According to the British Journal of Healthcare Management article, “there needs to be a greater emphasis on placing risk relative to both operational and cultural factors.”  Health care project managers must possess both hard and soft skills in order to perceive the ‘synergistic risk impacts that arise’. (Sheppy, Zuliani and McIntosh, 2012).


In our MGT 598 Project Management class, we learned how to put together a risk management plan.  Step one is to identify and assess all potential risks.  (Sheppy, Zuliani and McIntosh, 2012).  Step two is to assess risk.  Risk factors can be assessed based on the severity of impact, likelihood of occurring and controllability. (Larson and Gray, 2014).  Step three is to develop a strategy to reduce possible damage and contingency plans. (Larson and Gray, 2014).   Step four is to implement risk strategy, monitor and adjust the plan for new risks and change management. (Larson and Gray, 2014).  According to Sheppy, Zuliani and McIntosh, “risk management should be a continuous, iterative process that requires revisiting assessed risks” (2012).


Discussion Questions:

  • Does your company use risk management to mitigate, avoid or transfer risk in project management?
  • Is risk management proactive or reactive in your firm?
  • Does your organization see the value in proactive risk management?





Erik W. Larson & Clifford F. Gray, Project Management: The Managerial Process, 6th Edition, McGraw-Hill Irwin, New York, 2014.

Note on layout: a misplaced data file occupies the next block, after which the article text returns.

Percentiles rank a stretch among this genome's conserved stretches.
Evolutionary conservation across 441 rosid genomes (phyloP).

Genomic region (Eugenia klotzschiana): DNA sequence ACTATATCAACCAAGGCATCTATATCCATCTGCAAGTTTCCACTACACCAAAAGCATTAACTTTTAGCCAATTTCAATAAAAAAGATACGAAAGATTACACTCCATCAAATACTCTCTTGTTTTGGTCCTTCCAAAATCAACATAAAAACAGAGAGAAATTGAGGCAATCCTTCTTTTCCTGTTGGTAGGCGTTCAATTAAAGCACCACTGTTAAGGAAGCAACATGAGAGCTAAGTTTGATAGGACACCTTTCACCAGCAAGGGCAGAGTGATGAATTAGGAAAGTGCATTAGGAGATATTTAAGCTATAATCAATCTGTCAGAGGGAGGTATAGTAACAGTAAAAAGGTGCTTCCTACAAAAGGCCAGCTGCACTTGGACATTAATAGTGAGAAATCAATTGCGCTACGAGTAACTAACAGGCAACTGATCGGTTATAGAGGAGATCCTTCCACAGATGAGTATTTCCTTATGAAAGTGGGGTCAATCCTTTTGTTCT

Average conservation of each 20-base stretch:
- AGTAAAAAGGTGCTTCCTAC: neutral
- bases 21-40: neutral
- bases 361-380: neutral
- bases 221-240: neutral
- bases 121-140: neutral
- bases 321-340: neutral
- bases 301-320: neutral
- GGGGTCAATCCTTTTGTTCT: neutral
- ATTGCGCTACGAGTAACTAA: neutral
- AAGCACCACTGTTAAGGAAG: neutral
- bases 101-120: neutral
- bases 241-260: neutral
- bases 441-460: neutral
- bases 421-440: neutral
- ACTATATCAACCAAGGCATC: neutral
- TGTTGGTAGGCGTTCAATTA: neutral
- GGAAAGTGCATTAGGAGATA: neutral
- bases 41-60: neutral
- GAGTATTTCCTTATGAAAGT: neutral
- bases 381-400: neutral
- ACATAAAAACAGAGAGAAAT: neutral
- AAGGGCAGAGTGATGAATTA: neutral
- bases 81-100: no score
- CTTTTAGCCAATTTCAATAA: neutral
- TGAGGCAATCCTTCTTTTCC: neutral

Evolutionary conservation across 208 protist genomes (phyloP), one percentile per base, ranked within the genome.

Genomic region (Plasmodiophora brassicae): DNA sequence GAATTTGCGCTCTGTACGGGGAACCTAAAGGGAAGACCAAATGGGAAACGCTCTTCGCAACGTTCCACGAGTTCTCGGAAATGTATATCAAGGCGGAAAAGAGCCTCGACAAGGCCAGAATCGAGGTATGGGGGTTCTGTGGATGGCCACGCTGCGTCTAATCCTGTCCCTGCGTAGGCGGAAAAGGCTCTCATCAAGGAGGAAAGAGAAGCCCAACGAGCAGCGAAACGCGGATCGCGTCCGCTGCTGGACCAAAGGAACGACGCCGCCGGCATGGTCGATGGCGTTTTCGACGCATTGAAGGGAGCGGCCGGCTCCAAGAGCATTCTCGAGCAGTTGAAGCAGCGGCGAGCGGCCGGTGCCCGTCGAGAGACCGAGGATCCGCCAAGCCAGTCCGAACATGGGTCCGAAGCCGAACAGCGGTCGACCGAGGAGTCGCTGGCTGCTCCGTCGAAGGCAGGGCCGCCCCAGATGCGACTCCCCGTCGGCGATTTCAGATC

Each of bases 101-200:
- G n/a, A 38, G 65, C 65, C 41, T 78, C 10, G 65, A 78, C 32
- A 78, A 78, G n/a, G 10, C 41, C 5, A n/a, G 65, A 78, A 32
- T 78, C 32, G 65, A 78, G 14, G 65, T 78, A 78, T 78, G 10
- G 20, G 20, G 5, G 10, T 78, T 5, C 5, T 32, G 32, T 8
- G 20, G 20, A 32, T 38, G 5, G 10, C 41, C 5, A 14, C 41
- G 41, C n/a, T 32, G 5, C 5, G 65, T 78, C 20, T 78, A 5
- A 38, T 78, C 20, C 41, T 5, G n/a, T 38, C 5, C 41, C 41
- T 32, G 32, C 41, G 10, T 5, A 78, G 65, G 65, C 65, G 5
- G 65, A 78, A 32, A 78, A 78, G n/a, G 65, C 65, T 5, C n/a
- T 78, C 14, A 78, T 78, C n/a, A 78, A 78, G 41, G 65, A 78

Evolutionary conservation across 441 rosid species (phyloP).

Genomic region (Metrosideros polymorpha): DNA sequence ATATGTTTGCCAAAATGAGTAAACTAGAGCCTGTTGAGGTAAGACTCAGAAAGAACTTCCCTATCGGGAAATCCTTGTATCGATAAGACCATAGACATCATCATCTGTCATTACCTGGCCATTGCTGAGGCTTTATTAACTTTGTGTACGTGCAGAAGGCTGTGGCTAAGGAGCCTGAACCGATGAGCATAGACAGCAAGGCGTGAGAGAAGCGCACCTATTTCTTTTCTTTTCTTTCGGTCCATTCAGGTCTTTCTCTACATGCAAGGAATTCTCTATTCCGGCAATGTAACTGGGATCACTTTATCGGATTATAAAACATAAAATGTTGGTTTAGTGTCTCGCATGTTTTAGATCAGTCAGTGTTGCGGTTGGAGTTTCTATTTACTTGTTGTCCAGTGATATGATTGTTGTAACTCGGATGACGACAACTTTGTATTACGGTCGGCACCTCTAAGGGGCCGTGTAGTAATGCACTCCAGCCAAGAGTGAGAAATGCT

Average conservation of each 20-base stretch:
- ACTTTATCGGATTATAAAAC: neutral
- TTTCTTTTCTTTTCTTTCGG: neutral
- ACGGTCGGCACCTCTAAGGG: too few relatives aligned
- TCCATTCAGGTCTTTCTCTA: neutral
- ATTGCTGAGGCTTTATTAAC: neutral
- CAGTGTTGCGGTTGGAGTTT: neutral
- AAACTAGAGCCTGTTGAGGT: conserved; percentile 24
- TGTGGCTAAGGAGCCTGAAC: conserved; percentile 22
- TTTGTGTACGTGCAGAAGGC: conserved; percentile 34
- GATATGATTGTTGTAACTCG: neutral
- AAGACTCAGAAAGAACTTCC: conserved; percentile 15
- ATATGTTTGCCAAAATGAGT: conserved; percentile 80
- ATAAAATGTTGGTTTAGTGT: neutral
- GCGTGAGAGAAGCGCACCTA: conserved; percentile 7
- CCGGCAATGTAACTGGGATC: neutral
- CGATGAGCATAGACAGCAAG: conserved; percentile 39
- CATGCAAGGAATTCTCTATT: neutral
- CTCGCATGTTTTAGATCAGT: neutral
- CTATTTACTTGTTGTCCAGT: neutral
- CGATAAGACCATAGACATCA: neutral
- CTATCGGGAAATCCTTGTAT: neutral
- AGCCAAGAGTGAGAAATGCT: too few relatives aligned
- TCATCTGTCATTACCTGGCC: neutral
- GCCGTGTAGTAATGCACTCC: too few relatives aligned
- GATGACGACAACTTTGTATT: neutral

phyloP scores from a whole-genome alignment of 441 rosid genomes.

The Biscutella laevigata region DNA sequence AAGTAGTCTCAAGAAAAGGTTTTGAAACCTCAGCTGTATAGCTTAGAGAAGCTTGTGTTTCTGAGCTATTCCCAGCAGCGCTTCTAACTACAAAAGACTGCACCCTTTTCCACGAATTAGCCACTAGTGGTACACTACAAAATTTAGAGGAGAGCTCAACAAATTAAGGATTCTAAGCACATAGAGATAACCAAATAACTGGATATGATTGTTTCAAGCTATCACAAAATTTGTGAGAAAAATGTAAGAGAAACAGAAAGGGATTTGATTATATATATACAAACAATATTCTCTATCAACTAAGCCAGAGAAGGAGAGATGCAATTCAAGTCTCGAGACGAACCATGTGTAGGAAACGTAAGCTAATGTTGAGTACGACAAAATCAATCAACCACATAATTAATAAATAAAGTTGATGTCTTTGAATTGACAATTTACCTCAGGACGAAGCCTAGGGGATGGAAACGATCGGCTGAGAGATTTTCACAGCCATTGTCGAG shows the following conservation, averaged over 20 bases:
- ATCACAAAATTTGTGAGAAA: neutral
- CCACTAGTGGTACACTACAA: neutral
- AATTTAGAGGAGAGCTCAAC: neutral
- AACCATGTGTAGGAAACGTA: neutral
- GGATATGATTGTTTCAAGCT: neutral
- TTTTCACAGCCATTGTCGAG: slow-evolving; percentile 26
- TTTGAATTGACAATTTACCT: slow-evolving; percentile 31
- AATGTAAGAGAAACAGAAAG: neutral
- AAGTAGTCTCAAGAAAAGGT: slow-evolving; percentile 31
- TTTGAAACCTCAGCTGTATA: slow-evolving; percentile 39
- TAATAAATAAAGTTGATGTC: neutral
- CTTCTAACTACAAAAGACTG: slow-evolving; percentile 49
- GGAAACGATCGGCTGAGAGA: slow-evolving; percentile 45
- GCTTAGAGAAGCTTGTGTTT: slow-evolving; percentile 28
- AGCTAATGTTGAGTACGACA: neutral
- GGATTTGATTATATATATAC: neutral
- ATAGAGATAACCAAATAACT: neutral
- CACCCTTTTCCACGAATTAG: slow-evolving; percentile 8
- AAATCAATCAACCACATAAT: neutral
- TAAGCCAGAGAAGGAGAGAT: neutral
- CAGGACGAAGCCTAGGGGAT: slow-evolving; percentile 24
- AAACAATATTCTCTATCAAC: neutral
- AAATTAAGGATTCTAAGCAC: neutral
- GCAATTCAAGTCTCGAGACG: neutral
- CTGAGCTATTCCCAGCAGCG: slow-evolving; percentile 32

Handling risk like a startup: Lean project management

We examined risks very closely in our last class and I can’t think of a better example of risk in project management than those experienced at a startup. As an entrepreneur venturing out on your own, or with a small group, building up a business is a process of trial and error. You can become really passionate about an initial idea but once you’re out in the field talking to customers it may become obvious that the idea doesn’t solve their problem. Then it’s back to the drawing board!

Hopefully this realization occurs before you’ve arranged the people and resources needed for the business. Otherwise all the investments you’ve made can become a sunk cost. Many startups today follow a lean model where failure is incorporated into the project. Instead of starting full production on a product, prototypes (or a minimum viable product) are used to get feedback on the product’s functionality. A few, hundreds, or thousands of prototypes may be scrapped in the process. Dyson’s vacuum technology took 5,127 prototypes to get right (Dyson, 2011). Therefore, by testing and retesting ideas before fully going to market, entrepreneurs can mitigate the amount of risk they take on and get to know their customers better.

How can we apply the startup approach to project management?

Some projects, especially event-based, don’t allow for testing or mock runs. It would be extremely costly to simulate a concert in a particular location along with all the vendors that are scheduled to participate. Yet there are a few key elements from startups that can be applied to project management settings.

  • Address risk early and often
  • Monitoring relevant metrics
  • Continual learning and acceptance of failure

First, consider addressing risks early on. Even if this can’t be in the form of a prototype the project should be exposed to risks and tested. For example, does the project have enough designers to complete a new mobile app? Estimates may not be enough in this case. Instead the project manager could have the designers solve a small task (subset of the problem or project) together within a limited timeframe to test their capabilities as a team. Additional risks may crop up as a result of their collaboration together.